5 Trends To Watch in Construction for 2021
The COVID-19 pandemic had a significant economic effect globally during 2021. In its wake, it left the construction industry in shambles as projects were stalled, workers were laid off, and contractors suffered.
In this sense, the industry in Canada also wasn't spared. And it’s a massive industry. In fact, the construction industry in Canada employs about 1.2 million people, or 7% of the Canadian workforce.
The fact that it’s big may also be its saving grace. As the need for infrastructure continues to grow, it's widely expected that the construction industry will rebound quickly as the pandemic passes.
So, what are some trends in the coming year? Let's take a look.
Health Protocols Are Here To Stay
Obviously, due to health concerns around the pandemic, it's expected that increased hygiene and health protocols are here to stay. In the past year, this has led to improved bathrooms and handwashing facilities on construction sites to curb the spread of the virus.
Strong Investment in Infrastructure
Large investments in construction are planned across Canada. For example, the Governments of Canada and Alberta have committed almost $53 million to the completion of several infrastructure projects. Also, the Community Infrastructure Improvement Fund (CIIF) has committed $150 million for the repair and improvement of community infrastructure across the country.
In addition, there are also plans for the development of an $8 billion project to transport up to 830 000 barrels a day of oil from Alberta to Nebraska.
Under the Investing in Canada Plan, the Canadian government has committed to building and maintaining over $180- billion worth of key infrastructure over the next decade. This commitment includes funding for projects relating to public transport, affordable housing, and developing rural housing.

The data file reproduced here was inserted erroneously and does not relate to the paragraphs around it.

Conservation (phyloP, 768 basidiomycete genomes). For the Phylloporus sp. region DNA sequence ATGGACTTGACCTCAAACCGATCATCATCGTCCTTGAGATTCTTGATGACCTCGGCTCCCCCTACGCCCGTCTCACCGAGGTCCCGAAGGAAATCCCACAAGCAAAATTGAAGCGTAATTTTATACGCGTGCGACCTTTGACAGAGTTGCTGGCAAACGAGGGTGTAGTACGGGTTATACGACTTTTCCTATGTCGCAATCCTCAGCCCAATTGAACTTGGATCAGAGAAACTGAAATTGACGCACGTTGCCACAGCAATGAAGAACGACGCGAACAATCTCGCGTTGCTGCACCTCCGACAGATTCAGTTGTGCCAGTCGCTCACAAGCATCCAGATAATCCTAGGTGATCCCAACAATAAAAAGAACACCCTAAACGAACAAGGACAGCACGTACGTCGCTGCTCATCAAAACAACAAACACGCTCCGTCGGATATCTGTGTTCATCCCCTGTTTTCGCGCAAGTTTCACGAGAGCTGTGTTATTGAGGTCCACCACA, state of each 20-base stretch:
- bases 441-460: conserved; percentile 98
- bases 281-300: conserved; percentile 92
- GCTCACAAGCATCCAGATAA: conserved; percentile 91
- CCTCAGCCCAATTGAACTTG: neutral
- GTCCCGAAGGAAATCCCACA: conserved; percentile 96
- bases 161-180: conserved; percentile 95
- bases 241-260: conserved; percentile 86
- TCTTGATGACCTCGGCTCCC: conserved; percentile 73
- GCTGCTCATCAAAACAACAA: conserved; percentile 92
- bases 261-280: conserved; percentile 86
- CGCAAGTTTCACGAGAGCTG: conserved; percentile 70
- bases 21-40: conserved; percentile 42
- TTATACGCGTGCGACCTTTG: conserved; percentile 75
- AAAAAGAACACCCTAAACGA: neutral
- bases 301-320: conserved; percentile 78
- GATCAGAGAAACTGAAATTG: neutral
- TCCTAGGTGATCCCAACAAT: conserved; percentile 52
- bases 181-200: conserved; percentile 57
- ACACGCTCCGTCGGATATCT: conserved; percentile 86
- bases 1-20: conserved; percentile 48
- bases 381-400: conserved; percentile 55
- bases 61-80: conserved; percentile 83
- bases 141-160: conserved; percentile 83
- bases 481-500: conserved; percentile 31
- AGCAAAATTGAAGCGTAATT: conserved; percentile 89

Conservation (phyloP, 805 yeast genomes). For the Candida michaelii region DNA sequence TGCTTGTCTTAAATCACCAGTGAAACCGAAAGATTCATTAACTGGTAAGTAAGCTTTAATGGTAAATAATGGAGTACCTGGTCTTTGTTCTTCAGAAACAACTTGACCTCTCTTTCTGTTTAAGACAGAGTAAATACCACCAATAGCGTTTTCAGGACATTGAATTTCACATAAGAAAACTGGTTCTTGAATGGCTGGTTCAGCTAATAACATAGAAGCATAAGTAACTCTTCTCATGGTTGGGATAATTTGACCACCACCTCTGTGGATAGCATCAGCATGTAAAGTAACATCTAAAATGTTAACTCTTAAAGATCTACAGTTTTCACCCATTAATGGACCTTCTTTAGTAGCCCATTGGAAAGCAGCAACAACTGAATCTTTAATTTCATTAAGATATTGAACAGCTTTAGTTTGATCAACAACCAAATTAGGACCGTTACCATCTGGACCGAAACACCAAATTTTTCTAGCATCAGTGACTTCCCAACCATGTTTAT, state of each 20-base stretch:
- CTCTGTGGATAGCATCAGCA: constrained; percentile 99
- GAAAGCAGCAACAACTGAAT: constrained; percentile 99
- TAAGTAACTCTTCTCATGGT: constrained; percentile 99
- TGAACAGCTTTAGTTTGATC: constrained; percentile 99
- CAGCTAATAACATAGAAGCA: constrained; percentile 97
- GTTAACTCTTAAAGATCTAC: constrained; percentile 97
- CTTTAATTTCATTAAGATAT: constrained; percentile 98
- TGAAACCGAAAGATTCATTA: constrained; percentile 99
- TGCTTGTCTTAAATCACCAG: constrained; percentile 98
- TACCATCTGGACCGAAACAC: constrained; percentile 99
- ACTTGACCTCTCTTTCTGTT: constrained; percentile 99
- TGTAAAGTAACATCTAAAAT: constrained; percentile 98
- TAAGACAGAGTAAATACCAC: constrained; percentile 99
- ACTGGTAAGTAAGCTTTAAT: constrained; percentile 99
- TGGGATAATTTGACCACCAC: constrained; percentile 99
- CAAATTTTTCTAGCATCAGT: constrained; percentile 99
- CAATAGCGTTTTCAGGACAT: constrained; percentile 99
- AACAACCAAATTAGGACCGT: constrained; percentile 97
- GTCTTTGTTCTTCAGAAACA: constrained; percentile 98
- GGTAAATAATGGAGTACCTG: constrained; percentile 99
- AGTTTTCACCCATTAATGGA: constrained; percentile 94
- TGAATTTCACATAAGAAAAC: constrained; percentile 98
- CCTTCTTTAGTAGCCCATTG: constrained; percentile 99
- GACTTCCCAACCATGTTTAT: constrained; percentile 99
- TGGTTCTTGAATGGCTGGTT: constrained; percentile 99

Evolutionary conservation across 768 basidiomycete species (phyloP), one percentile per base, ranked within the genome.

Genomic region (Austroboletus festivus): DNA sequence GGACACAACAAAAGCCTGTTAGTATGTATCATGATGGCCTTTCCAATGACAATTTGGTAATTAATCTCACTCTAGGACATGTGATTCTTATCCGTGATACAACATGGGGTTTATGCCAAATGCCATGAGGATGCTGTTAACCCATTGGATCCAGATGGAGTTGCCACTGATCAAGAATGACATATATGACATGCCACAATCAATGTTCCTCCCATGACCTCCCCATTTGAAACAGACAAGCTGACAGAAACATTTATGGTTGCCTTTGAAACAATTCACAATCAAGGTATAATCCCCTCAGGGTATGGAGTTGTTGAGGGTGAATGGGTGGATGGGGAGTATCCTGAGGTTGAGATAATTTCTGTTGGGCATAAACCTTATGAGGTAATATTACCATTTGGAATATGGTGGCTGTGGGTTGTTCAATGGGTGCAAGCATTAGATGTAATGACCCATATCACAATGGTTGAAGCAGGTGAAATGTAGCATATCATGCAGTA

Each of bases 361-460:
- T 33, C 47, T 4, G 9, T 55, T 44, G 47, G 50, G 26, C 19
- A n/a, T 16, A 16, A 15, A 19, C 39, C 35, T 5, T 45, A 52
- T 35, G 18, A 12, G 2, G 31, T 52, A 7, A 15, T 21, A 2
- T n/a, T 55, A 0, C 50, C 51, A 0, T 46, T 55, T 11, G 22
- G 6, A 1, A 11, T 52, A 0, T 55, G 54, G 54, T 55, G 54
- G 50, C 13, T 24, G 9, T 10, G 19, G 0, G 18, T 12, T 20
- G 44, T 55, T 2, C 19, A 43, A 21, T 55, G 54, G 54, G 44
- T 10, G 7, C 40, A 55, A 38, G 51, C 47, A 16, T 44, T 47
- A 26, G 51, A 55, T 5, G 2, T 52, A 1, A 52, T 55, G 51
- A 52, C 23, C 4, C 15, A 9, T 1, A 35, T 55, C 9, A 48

Sure, there is some doubt if these funds will reach the industry this year as billions are still uncommitted since 2018, but the hopes are there that differences in social policies will make way for economic recovery and investment.
New Jobs Will Be Created
With the industry expected to grow in the coming years following a disastrous 2020, a larger workforce will be needed. At this stage, it's expected that 100 000 new jobs will be created in the Canadian construction sector as other parts of the economy recover and expand.
Digital Transformation and Automation
The pandemic has given many businesses the impetus to accelerate their digital transformation strategies, and the construction sector hasn't been an exception. With this, it's possible to use technology to connect and manage projects remotely while keeping abreast of physical distancing requirements. Because of it’s convenience and effectiveness, it’s expected that this trend will continue.
As far as automation goes, the construction has a fairly low risk of automation-based job losses, simply because much of the work requires manual labor that's difficult to replicate with machines. That being said, automation is slowly making its way into the construction industry and it is something to watch out for.
What Does This All Mean?
By this time, it's evident that the construction industry faced severe challenges during 2020. In 2021, however, the industry is expected to see strong growth as the economy is resuscitated, and stalled or delayed projects are reengaged.
As they say, only time will tell, but if the expectations are realized, 2021 promises to be a better year for the construction industry.
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